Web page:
In modern America, the resource curse is not restricted to the downtrodden natives of the Gulf Coast states. Mountaintop removal razes Appalachian peoples’ lands. Uranium mining kills Indian miners and contaminates tribal lands. Elsewhere, the extractive technique of fracking is used to force gas out of deep shales. Natural-gas concessionaires press individual landowners to cede all control over land use with no right of refusal. They will drill anyway if you don’t consent. Sometimes flammable water comes from the tap, showers become gas chambers and the right to decent housing is held in contempt. The practice is poisoning groundwater in several states, having been exempted from oversight under the Safe Drinking Water Act. The covenant might complicate the frackers’ sacrosanct American property rights: in Comment No. 15, the ECOSOC rights committee declared a universal right to water for personal and domestic use.

The measure of our rights is development. To assess it the UN compiles the Human Development Index (HDI), a composite of income, health, and education data. Based on 2009 data, the US ranked 13th. We slipped from our best showing, a tie for second in 1980, as more and more countries overtook us. A reformulated index bumped us up to fourth in 2010 (we look better when you set literacy aside and look at all the years we spend in school instead.) However, the new index shows the same slow slide.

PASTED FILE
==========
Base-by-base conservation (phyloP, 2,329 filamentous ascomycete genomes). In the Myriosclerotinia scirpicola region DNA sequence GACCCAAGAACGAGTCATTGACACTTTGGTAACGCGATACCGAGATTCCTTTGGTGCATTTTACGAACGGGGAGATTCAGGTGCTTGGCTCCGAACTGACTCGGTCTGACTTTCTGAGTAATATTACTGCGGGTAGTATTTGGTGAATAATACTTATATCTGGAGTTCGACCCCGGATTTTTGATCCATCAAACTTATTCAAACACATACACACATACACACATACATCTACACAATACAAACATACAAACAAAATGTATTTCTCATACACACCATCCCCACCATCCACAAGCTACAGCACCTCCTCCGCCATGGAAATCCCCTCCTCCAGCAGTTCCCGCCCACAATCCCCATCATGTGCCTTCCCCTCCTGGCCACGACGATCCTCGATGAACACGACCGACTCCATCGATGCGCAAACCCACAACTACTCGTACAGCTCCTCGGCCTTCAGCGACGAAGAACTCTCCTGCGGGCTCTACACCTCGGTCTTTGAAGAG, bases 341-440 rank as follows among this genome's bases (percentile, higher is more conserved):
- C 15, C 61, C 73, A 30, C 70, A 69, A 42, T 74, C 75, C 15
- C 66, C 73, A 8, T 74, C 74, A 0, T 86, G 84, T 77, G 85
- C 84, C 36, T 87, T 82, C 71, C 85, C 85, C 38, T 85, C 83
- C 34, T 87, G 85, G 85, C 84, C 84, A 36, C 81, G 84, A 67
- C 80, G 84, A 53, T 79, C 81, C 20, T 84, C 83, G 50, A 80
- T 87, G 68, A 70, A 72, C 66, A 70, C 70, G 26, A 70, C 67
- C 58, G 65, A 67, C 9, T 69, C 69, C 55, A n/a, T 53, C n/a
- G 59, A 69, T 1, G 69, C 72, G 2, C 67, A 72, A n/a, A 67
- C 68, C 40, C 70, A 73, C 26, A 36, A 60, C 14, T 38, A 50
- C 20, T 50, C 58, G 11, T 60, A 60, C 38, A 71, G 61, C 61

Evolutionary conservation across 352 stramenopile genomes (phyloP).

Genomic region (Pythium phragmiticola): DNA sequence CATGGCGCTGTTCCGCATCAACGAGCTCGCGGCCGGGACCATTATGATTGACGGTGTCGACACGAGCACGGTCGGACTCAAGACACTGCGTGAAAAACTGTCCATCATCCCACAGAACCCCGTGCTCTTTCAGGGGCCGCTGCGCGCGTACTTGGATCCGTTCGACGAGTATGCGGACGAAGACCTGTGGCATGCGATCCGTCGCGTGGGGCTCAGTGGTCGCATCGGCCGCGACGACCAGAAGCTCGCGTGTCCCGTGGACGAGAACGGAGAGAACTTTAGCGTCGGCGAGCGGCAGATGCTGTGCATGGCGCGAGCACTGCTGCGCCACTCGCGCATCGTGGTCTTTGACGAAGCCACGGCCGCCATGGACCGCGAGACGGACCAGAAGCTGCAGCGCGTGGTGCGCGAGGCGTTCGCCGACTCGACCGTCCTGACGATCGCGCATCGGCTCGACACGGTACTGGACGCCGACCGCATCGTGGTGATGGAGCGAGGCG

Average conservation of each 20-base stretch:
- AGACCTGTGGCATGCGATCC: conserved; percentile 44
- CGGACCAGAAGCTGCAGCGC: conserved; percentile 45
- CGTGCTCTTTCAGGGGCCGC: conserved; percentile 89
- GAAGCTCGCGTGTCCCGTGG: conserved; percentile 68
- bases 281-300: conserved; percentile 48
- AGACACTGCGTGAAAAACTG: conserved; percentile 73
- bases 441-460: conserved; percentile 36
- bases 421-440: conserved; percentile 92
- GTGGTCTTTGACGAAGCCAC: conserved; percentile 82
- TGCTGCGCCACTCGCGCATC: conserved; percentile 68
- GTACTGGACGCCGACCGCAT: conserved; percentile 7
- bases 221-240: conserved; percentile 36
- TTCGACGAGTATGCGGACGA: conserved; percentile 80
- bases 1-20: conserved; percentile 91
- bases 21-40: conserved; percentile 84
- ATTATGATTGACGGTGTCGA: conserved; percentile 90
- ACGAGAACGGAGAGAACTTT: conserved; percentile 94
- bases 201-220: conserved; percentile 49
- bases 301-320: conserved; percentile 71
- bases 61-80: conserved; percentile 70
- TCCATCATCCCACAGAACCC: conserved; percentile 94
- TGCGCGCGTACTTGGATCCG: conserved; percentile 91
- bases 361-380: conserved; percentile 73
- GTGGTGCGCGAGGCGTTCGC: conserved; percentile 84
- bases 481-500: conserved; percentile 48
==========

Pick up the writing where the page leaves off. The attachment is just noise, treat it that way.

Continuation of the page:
As the composite nature of the HDI shows, development’s a matter of choices. Our state has always opted to keep us richer but sicker, as Hans Rosling points out. Still, even at the peak of our recent boom, 30 per cent of us could not meet the expenses of a basic family budget, and corruption and collapse in the financial sector haven’t helped. The full effect of our slump and financial crisis is not yet clear. The poverty rate had passed 14 per cent as of 2009, according to the Census Bureau. The Bureau of Labor Statistics reports its most inclusive measure of joblessness as 17 per cent. By the old depression-era measures, depression days are here again.